Is there a deeper meaning behind why we abhor the wall color change?


Adam Richins Photography

Ms. Lechner, along with her French 3 students, enjoy class in a newly-painted Room 14.

Let’s be honest, the color scheme has never been spectacular at Montrose. Whoever thought: “ We should do yellow, green and purple,” and then proceeded with that idea holds an interesting sense of taste. In no context do those colors go together, unless, of course, they were going for a Barney theme. But I am not here to judge; I am here, in fact, to express my sorrow that those colors I have grown to know so well are slipping away from my grasp every time I come back from a break.

Over the years, I have noticed my growing anguish at the change in the wall color. Particularly coming back from Christmas break this year, I felt the need to bring it up pretty much every other minute. If you take a step back, in the long run, complaining about the new wall color of a school is a sort of trivial thing to spend your time protesting. It’s not supposed to matter that much, is it? People complain about unnecessary things all the time, and it seems that this would be another thing to add to the list. I do not know the middle schoolers’ thoughts on it or if they even noticed, which I’m sure they have, but I bet that they aren’t complaining about it as much as upper schoolers I’ve talked to. They may just feel a slight aversion to the new blank look of the white. My mind lingers on why students, particularly upper schoolers, feel a repugnance towards this change.

I have to admit, although it was strange, my heart sank the first time I noticed the poles in the upper school hallway were blue and not their traditional green that I had grown up looking at and walking into. The paint may or may not have been chipping off, an update overdue, but why change the color? I’m sure whoever made that decision didn’t think too much about certain people’s personal attachments to the pole and wall colors, but it pains me all the same. 

While pondering these convictions, I came to the realization that it is because, in a way, we grow attached to them. Change rivets people’s minds away from what they are used to, what they have grown to know. But it is not change alone that alters people’s emotions. There is so much more to it than the new color disorienting us. We spend on average just under two thousand hours a year at school, and yes, I did the math. In case those numbers mean nothing to you, that’s a lot of waking hours spent in one place. I have spent almost seven years at Montrose and can say I have had at least one class in every classroom, apart from the Spanish room (Taking Latin is just as justifiable as taking Spanish or French, so do not let yourself be bullied out of it).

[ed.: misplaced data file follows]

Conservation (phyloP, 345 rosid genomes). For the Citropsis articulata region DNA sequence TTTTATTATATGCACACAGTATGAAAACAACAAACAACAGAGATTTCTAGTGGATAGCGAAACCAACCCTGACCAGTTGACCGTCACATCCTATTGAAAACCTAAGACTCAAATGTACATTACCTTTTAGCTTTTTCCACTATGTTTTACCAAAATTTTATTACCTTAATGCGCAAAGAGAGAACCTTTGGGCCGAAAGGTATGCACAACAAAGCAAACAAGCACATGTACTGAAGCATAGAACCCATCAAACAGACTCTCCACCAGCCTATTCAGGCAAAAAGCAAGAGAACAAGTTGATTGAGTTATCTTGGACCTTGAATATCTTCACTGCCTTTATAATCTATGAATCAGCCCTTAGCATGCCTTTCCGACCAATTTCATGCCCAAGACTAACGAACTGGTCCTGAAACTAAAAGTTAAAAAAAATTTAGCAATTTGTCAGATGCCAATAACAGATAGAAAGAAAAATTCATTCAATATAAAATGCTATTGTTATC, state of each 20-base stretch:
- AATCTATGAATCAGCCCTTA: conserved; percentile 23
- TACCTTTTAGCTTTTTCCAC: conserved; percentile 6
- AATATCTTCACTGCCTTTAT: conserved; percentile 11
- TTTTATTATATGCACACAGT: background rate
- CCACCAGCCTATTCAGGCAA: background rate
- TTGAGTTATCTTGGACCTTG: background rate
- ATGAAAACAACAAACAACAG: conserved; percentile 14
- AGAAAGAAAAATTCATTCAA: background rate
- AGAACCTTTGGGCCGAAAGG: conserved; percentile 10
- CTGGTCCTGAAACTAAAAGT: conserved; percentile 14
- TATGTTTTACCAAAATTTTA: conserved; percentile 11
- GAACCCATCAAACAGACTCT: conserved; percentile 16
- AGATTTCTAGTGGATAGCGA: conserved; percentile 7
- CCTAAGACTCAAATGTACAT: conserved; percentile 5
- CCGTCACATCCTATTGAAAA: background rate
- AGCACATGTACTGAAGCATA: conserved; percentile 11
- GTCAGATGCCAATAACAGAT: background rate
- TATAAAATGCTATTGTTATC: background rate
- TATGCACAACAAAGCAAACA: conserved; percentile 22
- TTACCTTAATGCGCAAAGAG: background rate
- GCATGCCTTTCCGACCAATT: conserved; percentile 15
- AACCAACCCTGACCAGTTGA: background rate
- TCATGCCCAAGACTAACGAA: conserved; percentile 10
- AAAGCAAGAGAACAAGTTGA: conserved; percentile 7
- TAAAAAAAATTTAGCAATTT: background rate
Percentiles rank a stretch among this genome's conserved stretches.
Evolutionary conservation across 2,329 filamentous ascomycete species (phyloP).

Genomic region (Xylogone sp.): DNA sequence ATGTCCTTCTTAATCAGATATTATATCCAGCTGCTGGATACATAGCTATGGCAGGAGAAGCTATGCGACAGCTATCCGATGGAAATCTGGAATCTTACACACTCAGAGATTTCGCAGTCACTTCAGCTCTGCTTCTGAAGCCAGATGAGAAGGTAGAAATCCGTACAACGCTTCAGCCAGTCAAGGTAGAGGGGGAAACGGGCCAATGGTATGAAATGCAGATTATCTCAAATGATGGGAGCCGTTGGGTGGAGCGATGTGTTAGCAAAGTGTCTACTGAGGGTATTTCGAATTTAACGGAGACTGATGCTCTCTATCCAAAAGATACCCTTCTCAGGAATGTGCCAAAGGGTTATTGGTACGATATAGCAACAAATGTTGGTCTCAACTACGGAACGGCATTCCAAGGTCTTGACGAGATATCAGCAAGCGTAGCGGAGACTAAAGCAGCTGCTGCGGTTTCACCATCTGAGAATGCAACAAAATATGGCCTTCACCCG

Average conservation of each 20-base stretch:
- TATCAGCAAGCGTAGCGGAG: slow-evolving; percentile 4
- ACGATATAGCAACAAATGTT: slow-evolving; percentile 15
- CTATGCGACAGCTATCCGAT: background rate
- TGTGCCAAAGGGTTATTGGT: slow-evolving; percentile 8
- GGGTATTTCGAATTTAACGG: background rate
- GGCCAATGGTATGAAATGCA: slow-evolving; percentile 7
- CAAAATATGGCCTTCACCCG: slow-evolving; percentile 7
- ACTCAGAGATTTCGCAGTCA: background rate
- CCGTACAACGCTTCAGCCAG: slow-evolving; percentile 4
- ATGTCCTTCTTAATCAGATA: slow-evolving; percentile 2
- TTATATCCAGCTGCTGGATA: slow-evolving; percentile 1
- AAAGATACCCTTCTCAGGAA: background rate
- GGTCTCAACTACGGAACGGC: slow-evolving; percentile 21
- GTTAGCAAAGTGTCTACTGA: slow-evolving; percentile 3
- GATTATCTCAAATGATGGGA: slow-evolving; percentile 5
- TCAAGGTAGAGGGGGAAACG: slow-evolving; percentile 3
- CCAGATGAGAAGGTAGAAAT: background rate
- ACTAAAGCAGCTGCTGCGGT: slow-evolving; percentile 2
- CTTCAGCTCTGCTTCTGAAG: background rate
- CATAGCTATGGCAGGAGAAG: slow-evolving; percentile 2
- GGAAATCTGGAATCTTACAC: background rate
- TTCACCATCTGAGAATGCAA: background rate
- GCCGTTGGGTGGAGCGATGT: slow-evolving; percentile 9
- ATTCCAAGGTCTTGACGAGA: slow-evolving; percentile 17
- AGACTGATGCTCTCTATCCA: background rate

When I imagine all the memories and hysterical events that have happened throughout the years, the joy I felt from these experiences will travel with me throughout my life. When I see the rooms and the halls, I see flashbacks from those times.

But then, I come back from a break, and the room is a different color. Some furniture is moved and my heart along with it. I feel like a part of those memories slips away forever even though the physical room is still there. 

So this, this is why my heart falters when I walk in a room and see a beautiful new accent wall. It is beautiful. It is fresh and new. It may add a sense of excitement to the room. But nevertheless, the new coat of paint puts a glaze over all the memories. 

But it is time to move on and let go. For the younger girls, this will be the Montrose they know, the walls they grow up with, and the ones that will make them sad to see painted over in years to come. They may not get it now, but no matter their experience the next few years, hard but well worth it, there will be times when they look back on the rooms and all the memories. 


By Ava Ryan ’23, Faith Editor